How many times have you or your child had a retinal photograph as part of your diabetes eye care? More than twice 29% 45 Twice 14% 21 Once 15% 23 Never 27% 41 I wasn't aware that a retinal photograph was part of diabetes eye care 8% 12 I don't know what a retinal photograph is 7% 11
Total votes: 153
How many times have you or your child had a retinal photograph as part of your diabetes eye care?Poll dates: April 28 - May 5, 2010
Total Votes: 153
Retinal photography, also known as fundus photography, is an important tool in the early detection of diabetic retinopathy. The good news is that most CWD families report having had a retinal photograph as part of their diabetes eye care.
While vision-threatening retinopathy virtually never appears in type 1 patients in the first 3-5 years of diabetes or before puberty, after 20 years duration of diabetes, historical data shows that a large number of patients with type 1 and more than 60% of patients with type 2 will have some degree of retinopathy. It's progression is orderly, from a few small "dot hemorrhages" to more extensive damage caused by the growth of new blood vessels on the retina to, at it's worst, total blindness. The good news is that if caught early, retinopathy can be treated and permanent vision loss prevented.
The best way to prevent diabetic eye disease is to maintain or improve blood glucose control. Both the DCCT and the UKPDS clearly demonstrated a definitive relationship between retinopathy and blood glucose control. The results of both studies showed that while intensive management does not completely prevent retinopathy, the risk for its development and progression can be significantly reduced.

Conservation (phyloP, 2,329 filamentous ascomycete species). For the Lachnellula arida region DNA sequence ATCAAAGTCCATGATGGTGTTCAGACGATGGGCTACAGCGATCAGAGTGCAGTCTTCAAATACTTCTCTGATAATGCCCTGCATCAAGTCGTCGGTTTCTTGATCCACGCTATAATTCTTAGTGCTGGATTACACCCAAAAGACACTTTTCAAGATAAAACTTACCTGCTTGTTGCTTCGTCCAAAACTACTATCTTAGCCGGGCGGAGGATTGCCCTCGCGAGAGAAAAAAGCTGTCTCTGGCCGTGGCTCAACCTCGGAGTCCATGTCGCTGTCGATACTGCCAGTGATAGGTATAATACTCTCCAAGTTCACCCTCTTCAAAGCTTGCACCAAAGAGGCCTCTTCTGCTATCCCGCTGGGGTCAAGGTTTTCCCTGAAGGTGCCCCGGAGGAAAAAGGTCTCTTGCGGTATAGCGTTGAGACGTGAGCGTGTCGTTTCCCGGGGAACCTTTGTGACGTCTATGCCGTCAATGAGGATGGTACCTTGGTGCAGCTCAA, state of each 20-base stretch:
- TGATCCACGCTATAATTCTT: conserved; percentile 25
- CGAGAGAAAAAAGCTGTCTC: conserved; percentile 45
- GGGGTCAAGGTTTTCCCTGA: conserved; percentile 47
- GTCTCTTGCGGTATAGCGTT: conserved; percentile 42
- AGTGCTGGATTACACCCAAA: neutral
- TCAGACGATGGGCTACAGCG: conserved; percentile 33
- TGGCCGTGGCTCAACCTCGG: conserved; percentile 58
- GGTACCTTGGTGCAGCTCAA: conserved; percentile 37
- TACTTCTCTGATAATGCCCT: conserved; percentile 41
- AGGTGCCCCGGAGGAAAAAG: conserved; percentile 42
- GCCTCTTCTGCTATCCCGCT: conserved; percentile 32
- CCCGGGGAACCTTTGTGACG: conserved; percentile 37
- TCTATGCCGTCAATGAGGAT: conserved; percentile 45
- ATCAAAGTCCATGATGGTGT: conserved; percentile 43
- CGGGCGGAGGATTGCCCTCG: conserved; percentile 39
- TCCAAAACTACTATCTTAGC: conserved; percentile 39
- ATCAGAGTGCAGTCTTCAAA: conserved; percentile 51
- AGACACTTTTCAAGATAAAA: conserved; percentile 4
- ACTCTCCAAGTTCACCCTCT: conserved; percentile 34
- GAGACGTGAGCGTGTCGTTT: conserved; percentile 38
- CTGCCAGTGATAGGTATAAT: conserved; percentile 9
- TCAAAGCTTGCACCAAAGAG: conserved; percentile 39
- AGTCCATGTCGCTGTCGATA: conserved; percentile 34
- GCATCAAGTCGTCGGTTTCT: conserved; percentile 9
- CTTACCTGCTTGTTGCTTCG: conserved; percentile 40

The key to prevention of vision loss is early detection and treatment. For this reason, the following is recommended in the American Diabetes Association Clinical Practice Recommendations:
- Dilated exams by an eye care provider with experience in the management of diabetic retinopathy. In patients under age 11, this should be performed 5 years after onset, or at puberty (whichever is earlier), and annually thereafter. In patients with post-pubertal onset, a dilated eye exam should be performed at the time of diagnosis and annually thereafter. All pregnant women who have pre-existing diabetes should have a dilated exam done prior to conception and during the first trimester.
- The "gold standard" for screening retinopathy is fundus photography. This consists of seven 30-degree fields using stereoscopic techniques through dilated eyes Photography has the advantage over a simple dilated exam because it provides a hard copy, which can be compared with subsequent photographs thereby allowing for early detection of very slight changes. The photographs can be taken by a mobile unit with a camera and a technician and are later assessed by a trained eye care professional.
This table shows how people have responded to this poll over the past several years.
Answer Apr 2010 Apr 2009 Apr 2008 Apr 2007 Apr 2006 Apr 2005 Apr 2004 Apr 2003 Mar 2002 Mar 2001 More than twice 29% 24% 16% 13% 15% 11% 8% 10% 9% 6% Twice 14% 9% 8% 7% 5% 5% 4% 4% 3% 3% Once 15% 17% 15% 19% 16% 20% 15% 12% 14% 11% Never 27% 25% 34% 32% 35% 32% 37% 32% 32% 25% Wasn't aware part of diabetes care 8% 6% 6% 10% 7% 7% 10% 10% 16% 14% Don't know what it is 7% 17% 18% 16% 20% 22% 23% 28% 23% 39%
- ADA Position Statement on Diabetic Retinopathy
- Retinal photography examples at St. Lukes Eye web site
Last Updated: Wednesday May 05, 2010 12:46:46
This Internet site provides information of a general nature and is designed for educational purposes only. If you have any concerns about your own health or the health of your child, you should always consult with a physician or other health care professional.
This site is published by T-1 Today, Inc. (d/b/a Children with Diabetes), a 501c3 not-for-profit organization, which is responsible for its contents. Our mission is to provide education and support to families living with type 1 diabetes.
© Children with Diabetes, Inc. 1995-2018. Comments and Feedback.